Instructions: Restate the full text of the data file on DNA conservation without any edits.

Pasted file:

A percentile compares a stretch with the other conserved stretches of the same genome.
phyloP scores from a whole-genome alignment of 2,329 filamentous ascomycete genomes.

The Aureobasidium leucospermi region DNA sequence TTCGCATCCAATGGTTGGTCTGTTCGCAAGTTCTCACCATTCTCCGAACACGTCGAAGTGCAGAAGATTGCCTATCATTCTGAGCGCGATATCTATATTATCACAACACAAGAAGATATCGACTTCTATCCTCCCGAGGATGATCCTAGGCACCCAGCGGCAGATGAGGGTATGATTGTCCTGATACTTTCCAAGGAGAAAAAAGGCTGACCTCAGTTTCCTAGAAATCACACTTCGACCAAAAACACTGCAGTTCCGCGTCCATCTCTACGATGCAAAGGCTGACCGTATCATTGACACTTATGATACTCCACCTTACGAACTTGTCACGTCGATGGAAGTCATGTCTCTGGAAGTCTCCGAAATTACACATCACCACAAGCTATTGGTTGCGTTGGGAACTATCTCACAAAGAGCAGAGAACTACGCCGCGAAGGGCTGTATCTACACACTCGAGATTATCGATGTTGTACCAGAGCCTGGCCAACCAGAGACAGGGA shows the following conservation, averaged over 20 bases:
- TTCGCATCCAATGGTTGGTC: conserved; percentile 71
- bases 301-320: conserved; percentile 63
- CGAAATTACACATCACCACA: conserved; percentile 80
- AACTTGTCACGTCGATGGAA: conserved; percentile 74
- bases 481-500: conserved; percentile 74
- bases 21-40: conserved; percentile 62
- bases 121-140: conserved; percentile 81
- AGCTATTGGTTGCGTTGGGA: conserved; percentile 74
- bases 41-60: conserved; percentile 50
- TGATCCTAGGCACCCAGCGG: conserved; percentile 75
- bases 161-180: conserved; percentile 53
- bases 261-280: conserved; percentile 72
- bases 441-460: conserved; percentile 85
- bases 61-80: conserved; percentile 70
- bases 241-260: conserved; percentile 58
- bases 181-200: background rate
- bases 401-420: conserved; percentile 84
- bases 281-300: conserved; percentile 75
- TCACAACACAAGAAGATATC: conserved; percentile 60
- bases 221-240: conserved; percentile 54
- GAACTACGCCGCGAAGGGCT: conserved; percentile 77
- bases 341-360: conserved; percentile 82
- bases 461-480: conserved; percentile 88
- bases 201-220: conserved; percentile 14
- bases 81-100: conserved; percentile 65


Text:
A percentile compares a stretch with the other conserved stretches of the same genome.
phyloP scores from a whole-genome alignment of 2,329 filamentous ascomycete genomes.

The Aureobasidium leucospermi region DNA sequence TTCGCATCCAATGGTTGGTCTGTTCGCAAGTTCTCACCATTCTCCGAACACGTCGAAGTGCAGAAGATTGCCTATCATTCTGAGCGCGATATCTATATTATCACAACACAAGAAGATATCGACTTCTATCCTCCCGAGGATGATCCTAGGCACCCAGCGGCAGATGAGGGTATGATTGTCCTGATACTTTCCAAGGAGAAAAAAGGCTGACCTCAGTTTCCTAGAAATCACACTTCGACCAAAAACACTGCAGTTCCGCGTCCATCTCTACGATGCAAAGGCTGACCGTATCATTGACACTTATGATACTCCACCTTACGAACTTGTCACGTCGATGGAAGTCATGTCTCTGGAAGTCTCCGAAATTACACATCACCACAAGCTATTGGTTGCGTTGGGAACTATCTCACAAAGAGCAGAGAACTACGCCGCGAAGGGCTGTATCTACACACTCGAGATTATCGATGTTGTACCAGAGCCTGGCCAACCAGAGACAGGGA shows the following conservation, averaged over 20 bases:
- TTCGCATCCAATGGTTGGTC: conserved; percentile 71
- bases 301-320: conserved; percentile 63
- CGAAATTACACATCACCACA: conserved; percentile 80
- AACTTGTCACGTCGATGGAA: conserved; percentile 74
- bases 481-500: conserved; percentile 74
- bases 21-40: conserved; percentile 62
- bases 121-140: conserved; percentile 81
- AGCTATTGGTTGCGTTGGGA: conserved; percentile 74
- bases 41-60: conserved; percentile 50
- TGATCCTAGGCACCCAGCGG: conserved; percentile 75
- bases 161-180: conserved; percentile 53
- bases 261-280: conserved; percentile 72
- bases 441-460: conserved; percentile 85
- bases 61-80: conserved; percentile 70
- bases 241-260: conserved; percentile 58
- bases 181-200: background rate
- bases 401-420: conserved; percentile 84
- bases 281-300: conserved; percentile 75
- TCACAACACAAGAAGATATC: conserved; percentile 60
- bases 221-240: conserved; percentile 54
- GAACTACGCCGCGAAGGGCT: conserved; percentile 77
- bases 341-360: conserved; percentile 82
- bases 461-480: conserved; percentile 88
- bases 201-220: conserved; percentile 14
- bases 81-100: conserved; percentile 65